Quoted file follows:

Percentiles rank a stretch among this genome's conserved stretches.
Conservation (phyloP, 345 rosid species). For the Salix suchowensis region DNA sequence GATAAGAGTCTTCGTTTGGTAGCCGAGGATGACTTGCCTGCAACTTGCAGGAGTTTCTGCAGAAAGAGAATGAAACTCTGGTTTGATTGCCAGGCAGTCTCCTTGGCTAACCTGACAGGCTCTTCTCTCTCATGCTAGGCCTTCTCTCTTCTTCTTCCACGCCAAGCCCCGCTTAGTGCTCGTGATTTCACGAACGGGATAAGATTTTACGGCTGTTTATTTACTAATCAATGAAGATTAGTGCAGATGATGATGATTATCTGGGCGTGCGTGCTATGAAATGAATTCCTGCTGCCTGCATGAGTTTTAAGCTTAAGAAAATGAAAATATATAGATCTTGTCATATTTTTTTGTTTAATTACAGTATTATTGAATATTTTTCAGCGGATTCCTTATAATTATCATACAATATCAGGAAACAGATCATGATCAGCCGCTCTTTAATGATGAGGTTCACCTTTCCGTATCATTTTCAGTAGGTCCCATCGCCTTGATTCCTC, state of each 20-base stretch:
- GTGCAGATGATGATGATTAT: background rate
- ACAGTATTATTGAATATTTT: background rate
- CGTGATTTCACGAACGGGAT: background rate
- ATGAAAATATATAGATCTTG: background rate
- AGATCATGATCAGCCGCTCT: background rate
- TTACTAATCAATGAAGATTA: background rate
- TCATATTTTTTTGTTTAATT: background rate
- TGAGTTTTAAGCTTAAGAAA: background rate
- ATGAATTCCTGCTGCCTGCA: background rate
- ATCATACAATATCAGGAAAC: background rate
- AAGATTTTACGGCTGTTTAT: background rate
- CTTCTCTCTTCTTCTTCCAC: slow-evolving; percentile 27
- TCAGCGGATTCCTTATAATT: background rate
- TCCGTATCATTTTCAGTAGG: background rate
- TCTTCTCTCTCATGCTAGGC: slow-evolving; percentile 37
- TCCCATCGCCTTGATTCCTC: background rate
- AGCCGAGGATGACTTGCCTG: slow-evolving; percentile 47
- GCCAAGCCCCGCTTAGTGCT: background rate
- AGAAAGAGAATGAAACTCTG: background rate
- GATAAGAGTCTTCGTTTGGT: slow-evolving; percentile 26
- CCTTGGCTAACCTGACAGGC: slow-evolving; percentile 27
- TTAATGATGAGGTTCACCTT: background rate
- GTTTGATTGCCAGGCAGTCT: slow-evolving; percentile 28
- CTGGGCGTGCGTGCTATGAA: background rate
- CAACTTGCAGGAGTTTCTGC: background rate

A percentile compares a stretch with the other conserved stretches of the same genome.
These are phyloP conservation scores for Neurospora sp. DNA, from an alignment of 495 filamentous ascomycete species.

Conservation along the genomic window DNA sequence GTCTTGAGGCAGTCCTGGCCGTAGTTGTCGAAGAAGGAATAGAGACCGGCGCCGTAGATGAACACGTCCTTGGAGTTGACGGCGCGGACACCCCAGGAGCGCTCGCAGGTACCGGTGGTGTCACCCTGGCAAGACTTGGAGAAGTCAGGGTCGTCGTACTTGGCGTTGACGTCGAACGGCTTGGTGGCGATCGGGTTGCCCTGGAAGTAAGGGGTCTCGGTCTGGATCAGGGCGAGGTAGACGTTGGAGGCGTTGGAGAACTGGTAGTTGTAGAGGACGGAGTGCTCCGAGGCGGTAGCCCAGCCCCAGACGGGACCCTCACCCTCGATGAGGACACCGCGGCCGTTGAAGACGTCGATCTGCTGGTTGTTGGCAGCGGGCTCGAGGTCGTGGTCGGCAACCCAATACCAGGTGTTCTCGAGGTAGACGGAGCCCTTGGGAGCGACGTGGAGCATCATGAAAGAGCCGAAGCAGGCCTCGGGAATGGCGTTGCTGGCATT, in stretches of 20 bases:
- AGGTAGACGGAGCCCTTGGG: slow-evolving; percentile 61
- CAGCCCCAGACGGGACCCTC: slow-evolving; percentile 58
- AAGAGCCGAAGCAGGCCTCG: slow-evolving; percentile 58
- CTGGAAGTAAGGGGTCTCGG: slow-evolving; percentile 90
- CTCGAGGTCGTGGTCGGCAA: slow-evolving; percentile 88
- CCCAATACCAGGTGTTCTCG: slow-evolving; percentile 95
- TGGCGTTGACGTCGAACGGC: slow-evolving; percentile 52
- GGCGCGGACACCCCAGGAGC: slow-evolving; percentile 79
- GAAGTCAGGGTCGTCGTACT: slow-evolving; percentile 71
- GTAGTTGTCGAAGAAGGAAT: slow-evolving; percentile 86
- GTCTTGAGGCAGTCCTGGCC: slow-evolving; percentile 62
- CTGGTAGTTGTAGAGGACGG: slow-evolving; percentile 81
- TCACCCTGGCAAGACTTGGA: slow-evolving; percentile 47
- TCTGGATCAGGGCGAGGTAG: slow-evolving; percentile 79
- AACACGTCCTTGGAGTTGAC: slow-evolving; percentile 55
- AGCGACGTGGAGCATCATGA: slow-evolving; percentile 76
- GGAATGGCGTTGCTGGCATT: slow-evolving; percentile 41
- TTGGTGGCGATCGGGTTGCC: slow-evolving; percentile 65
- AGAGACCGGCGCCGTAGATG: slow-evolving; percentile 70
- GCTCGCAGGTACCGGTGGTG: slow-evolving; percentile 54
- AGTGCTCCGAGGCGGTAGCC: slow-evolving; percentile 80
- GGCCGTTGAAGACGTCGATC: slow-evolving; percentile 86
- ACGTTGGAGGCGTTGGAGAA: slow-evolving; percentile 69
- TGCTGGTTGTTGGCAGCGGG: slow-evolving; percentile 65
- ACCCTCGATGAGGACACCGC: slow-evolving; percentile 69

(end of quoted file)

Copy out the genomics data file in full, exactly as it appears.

Percentiles rank a stretch among this genome's conserved stretches.
Conservation (phyloP, 345 rosid species). For the Salix suchowensis region DNA sequence GATAAGAGTCTTCGTTTGGTAGCCGAGGATGACTTGCCTGCAACTTGCAGGAGTTTCTGCAGAAAGAGAATGAAACTCTGGTTTGATTGCCAGGCAGTCTCCTTGGCTAACCTGACAGGCTCTTCTCTCTCATGCTAGGCCTTCTCTCTTCTTCTTCCACGCCAAGCCCCGCTTAGTGCTCGTGATTTCACGAACGGGATAAGATTTTACGGCTGTTTATTTACTAATCAATGAAGATTAGTGCAGATGATGATGATTATCTGGGCGTGCGTGCTATGAAATGAATTCCTGCTGCCTGCATGAGTTTTAAGCTTAAGAAAATGAAAATATATAGATCTTGTCATATTTTTTTGTTTAATTACAGTATTATTGAATATTTTTCAGCGGATTCCTTATAATTATCATACAATATCAGGAAACAGATCATGATCAGCCGCTCTTTAATGATGAGGTTCACCTTTCCGTATCATTTTCAGTAGGTCCCATCGCCTTGATTCCTC, state of each 20-base stretch:
- GTGCAGATGATGATGATTAT: background rate
- ACAGTATTATTGAATATTTT: background rate
- CGTGATTTCACGAACGGGAT: background rate
- ATGAAAATATATAGATCTTG: background rate
- AGATCATGATCAGCCGCTCT: background rate
- TTACTAATCAATGAAGATTA: background rate
- TCATATTTTTTTGTTTAATT: background rate
- TGAGTTTTAAGCTTAAGAAA: background rate
- ATGAATTCCTGCTGCCTGCA: background rate
- ATCATACAATATCAGGAAAC: background rate
- AAGATTTTACGGCTGTTTAT: background rate
- CTTCTCTCTTCTTCTTCCAC: slow-evolving; percentile 27
- TCAGCGGATTCCTTATAATT: background rate
- TCCGTATCATTTTCAGTAGG: background rate
- TCTTCTCTCTCATGCTAGGC: slow-evolving; percentile 37
- TCCCATCGCCTTGATTCCTC: background rate
- AGCCGAGGATGACTTGCCTG: slow-evolving; percentile 47
- GCCAAGCCCCGCTTAGTGCT: background rate
- AGAAAGAGAATGAAACTCTG: background rate
- GATAAGAGTCTTCGTTTGGT: slow-evolving; percentile 26
- CCTTGGCTAACCTGACAGGC: slow-evolving; percentile 27
- TTAATGATGAGGTTCACCTT: background rate
- GTTTGATTGCCAGGCAGTCT: slow-evolving; percentile 28
- CTGGGCGTGCGTGCTATGAA: background rate
- CAACTTGCAGGAGTTTCTGC: background rate

A percentile compares a stretch with the other conserved stretches of the same genome.
These are phyloP conservation scores for Neurospora sp. DNA, from an alignment of 495 filamentous ascomycete species.

Conservation along the genomic window DNA sequence GTCTTGAGGCAGTCCTGGCCGTAGTTGTCGAAGAAGGAATAGAGACCGGCGCCGTAGATGAACACGTCCTTGGAGTTGACGGCGCGGACACCCCAGGAGCGCTCGCAGGTACCGGTGGTGTCACCCTGGCAAGACTTGGAGAAGTCAGGGTCGTCGTACTTGGCGTTGACGTCGAACGGCTTGGTGGCGATCGGGTTGCCCTGGAAGTAAGGGGTCTCGGTCTGGATCAGGGCGAGGTAGACGTTGGAGGCGTTGGAGAACTGGTAGTTGTAGAGGACGGAGTGCTCCGAGGCGGTAGCCCAGCCCCAGACGGGACCCTCACCCTCGATGAGGACACCGCGGCCGTTGAAGACGTCGATCTGCTGGTTGTTGGCAGCGGGCTCGAGGTCGTGGTCGGCAACCCAATACCAGGTGTTCTCGAGGTAGACGGAGCCCTTGGGAGCGACGTGGAGCATCATGAAAGAGCCGAAGCAGGCCTCGGGAATGGCGTTGCTGGCATT, in stretches of 20 bases:
- AGGTAGACGGAGCCCTTGGG: slow-evolving; percentile 61
- CAGCCCCAGACGGGACCCTC: slow-evolving; percentile 58
- AAGAGCCGAAGCAGGCCTCG: slow-evolving; percentile 58
- CTGGAAGTAAGGGGTCTCGG: slow-evolving; percentile 90
- CTCGAGGTCGTGGTCGGCAA: slow-evolving; percentile 88
- CCCAATACCAGGTGTTCTCG: slow-evolving; percentile 95
- TGGCGTTGACGTCGAACGGC: slow-evolving; percentile 52
- GGCGCGGACACCCCAGGAGC: slow-evolving; percentile 79
- GAAGTCAGGGTCGTCGTACT: slow-evolving; percentile 71
- GTAGTTGTCGAAGAAGGAAT: slow-evolving; percentile 86
- GTCTTGAGGCAGTCCTGGCC: slow-evolving; percentile 62
- CTGGTAGTTGTAGAGGACGG: slow-evolving; percentile 81
- TCACCCTGGCAAGACTTGGA: slow-evolving; percentile 47
- TCTGGATCAGGGCGAGGTAG: slow-evolving; percentile 79
- AACACGTCCTTGGAGTTGAC: slow-evolving; percentile 55
- AGCGACGTGGAGCATCATGA: slow-evolving; percentile 76
- GGAATGGCGTTGCTGGCATT: slow-evolving; percentile 41
- TTGGTGGCGATCGGGTTGCC: slow-evolving; percentile 65
- AGAGACCGGCGCCGTAGATG: slow-evolving; percentile 70
- GCTCGCAGGTACCGGTGGTG: slow-evolving; percentile 54
- AGTGCTCCGAGGCGGTAGCC: slow-evolving; percentile 80
- GGCCGTTGAAGACGTCGATC: slow-evolving; percentile 86
- ACGTTGGAGGCGTTGGAGAA: slow-evolving; percentile 69
- TGCTGGTTGTTGGCAGCGGG: slow-evolving; percentile 65
- ACCCTCGATGAGGACACCGC: slow-evolving; percentile 69